Recommended Tracks: 3 O’Clock Things, Adventure Is Out There, Ordinaryish People
Artists You May Like: COIN, The Wrecks, Judah & the Lion
They may not have planned to make an album last year, but after the pandemic put an indefinite pause on tours and shows, AJR had to find some way to occupy their time. The brothers had more than enough material to create a third studio album, and nothing to lose – every chance they take gets them higher on the charts. Using their metronomes and their creative minds, AJR set to work on OK ORCHESTRA, and ended up with another record that has us perking our ears and tilting our heads.
As is customary of AJR, there is a fine balance between embracing adulthood and not being able to let go of childhood innocence on this album. On “My Play,” for instance, Jack’s thoughts on love are mixed in with the days when he wore a cape, jumped on the couch, and performed a play that he worked “really really really really” hard on for his mom and dad. There is also “Joe,” which explores that inexplicable desire we have to still impress old classmates that we do not even see anymore. These youthful memories are definitely random, but in the end, they help us better figure out who we are today.
Of course, there are times when the brothers get serious and mention more significant issues – even if those issues are concealed by upbeat music. From feeling like an embarrassment on “World’s Smallest Violin” to wanting more ways to feel better on “Way Less Sad,” AJR tell us how it is, despite not knowing why it is. The most pensive of tracks, though, is “3 O’Clock Things,” where Jack declares, “It’s too hard to tell if anything’s real or not.” In the end, these tracks do not have us fooled; life is not always hand-clapping, jazzy melodies, and rhythmic breakdowns.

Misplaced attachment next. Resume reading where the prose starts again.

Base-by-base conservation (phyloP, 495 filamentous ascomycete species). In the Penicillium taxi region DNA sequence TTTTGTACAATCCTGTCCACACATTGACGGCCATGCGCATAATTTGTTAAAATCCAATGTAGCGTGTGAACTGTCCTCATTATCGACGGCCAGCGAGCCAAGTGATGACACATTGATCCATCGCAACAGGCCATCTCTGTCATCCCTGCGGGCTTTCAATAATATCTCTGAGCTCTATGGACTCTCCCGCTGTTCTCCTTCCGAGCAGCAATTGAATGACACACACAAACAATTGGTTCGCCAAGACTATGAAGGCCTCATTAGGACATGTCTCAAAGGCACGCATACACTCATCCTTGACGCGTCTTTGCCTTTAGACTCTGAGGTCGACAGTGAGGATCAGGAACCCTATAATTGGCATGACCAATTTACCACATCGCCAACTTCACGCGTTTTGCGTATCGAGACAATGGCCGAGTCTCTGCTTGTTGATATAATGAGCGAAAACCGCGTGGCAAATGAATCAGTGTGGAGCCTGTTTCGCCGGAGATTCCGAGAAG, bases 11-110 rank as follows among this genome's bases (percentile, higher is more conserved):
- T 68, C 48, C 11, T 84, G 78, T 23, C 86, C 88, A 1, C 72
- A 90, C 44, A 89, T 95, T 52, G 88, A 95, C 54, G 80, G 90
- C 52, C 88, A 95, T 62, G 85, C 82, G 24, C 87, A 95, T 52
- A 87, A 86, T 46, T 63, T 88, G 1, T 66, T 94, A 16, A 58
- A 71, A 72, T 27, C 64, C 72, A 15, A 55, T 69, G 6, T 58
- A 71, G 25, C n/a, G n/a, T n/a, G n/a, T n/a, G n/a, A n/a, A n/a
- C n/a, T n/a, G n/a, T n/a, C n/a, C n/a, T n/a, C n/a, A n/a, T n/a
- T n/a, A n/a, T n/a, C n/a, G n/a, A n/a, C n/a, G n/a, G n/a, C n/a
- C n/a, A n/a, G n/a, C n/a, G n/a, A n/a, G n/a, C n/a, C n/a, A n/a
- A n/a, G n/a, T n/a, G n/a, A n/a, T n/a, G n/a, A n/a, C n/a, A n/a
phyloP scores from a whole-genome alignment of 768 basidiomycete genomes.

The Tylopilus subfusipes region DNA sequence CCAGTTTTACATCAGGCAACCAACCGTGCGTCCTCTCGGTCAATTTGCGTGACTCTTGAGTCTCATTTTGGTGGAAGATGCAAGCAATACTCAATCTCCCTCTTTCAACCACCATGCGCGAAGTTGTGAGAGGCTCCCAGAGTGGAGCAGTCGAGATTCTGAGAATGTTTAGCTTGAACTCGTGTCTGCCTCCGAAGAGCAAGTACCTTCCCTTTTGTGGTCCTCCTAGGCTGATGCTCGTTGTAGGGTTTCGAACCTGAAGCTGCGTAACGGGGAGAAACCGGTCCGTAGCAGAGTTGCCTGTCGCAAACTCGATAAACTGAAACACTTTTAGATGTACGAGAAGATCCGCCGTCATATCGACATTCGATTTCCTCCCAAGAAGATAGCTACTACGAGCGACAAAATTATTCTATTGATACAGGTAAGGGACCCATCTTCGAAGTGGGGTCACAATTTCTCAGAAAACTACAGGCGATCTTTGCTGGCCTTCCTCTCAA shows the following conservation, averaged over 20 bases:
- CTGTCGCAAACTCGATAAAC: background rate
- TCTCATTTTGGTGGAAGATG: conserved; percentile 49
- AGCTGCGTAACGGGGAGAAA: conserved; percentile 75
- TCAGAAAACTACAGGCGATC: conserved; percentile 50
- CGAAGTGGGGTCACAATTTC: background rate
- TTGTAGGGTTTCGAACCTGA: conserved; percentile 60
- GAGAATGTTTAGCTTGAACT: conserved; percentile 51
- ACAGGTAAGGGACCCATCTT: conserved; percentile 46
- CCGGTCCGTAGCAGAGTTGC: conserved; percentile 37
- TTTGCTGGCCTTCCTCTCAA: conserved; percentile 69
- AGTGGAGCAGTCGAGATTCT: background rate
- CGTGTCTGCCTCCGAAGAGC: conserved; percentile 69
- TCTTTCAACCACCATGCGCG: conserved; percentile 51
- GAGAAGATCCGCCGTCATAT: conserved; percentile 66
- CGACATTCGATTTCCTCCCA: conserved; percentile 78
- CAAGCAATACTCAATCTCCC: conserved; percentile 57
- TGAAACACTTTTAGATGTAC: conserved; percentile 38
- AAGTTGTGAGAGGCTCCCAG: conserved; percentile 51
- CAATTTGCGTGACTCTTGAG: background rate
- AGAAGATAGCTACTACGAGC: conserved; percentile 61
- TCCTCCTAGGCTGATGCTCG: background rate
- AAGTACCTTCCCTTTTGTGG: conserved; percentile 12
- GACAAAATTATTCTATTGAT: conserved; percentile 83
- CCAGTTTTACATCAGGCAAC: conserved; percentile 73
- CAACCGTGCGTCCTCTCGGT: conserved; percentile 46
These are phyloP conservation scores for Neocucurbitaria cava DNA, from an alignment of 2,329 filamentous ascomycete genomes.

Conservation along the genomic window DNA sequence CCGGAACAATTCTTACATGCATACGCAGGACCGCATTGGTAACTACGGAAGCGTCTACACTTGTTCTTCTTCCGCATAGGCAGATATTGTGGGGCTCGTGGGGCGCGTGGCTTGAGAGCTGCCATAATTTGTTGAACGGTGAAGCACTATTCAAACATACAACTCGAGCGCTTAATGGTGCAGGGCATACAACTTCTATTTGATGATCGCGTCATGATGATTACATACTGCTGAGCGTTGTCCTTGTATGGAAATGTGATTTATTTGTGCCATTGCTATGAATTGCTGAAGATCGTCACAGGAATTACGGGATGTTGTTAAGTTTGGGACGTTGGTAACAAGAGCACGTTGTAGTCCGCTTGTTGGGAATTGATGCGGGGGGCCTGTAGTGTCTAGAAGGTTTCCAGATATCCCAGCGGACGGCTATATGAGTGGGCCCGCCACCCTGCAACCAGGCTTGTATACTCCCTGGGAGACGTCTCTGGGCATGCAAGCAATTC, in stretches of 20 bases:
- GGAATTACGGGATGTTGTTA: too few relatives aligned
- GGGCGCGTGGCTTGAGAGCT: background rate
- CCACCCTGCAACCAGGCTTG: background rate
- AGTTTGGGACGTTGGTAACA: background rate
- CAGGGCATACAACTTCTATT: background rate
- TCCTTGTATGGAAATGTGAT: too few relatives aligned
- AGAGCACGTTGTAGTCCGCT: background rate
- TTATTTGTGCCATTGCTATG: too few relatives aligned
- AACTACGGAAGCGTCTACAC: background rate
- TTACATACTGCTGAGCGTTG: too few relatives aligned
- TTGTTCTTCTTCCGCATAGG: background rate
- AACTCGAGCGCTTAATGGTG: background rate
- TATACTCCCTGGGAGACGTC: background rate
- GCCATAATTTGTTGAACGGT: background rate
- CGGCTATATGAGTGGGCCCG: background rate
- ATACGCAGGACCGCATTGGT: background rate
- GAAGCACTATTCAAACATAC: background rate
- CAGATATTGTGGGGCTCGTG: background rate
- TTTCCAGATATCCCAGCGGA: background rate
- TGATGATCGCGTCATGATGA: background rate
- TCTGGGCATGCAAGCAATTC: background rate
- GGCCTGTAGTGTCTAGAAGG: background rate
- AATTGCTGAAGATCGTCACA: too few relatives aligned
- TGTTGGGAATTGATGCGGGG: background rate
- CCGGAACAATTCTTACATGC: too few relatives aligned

One of the more telling tracks on OK ORCHESTRA is the closing track, “Christmas in June.” Sure, the world of a fresh, successful band seems too perfect – they travel the world, play music all day, and are adored by loads of fans. But in order to have this life, they sacrifice personal moments with those they love. Jack sings, “Hold on love / A little longer while I get the album done / And if I get to tour it, wouldn’t that be fun / But that’s one less month with you.” The beauty and tragedy of the track really mess with you, but it would not be a true AJR album is the closing track didn’t shed light on how devoted the brothers are to the band.
All in all, OK ORCHESTRA is like an older, showier sibling of The Click and Neotheater. The choruses are bolder, the music more vibrant and open, but the stories are as expressive as they have always been. Fans might be disappointed in the lack of a “Turning Out Pt iii,” as AJR’s previous albums featured a “Turning Out” and a “Turning Out Pt ii,” but the tracks on OK ORCHESTRA more than make up for its absence – by the end of the album, we get the feeling that the brothers are turning out “OK.”
You can stream OK ORCHESTRA on platforms like Apple Music and Spotify.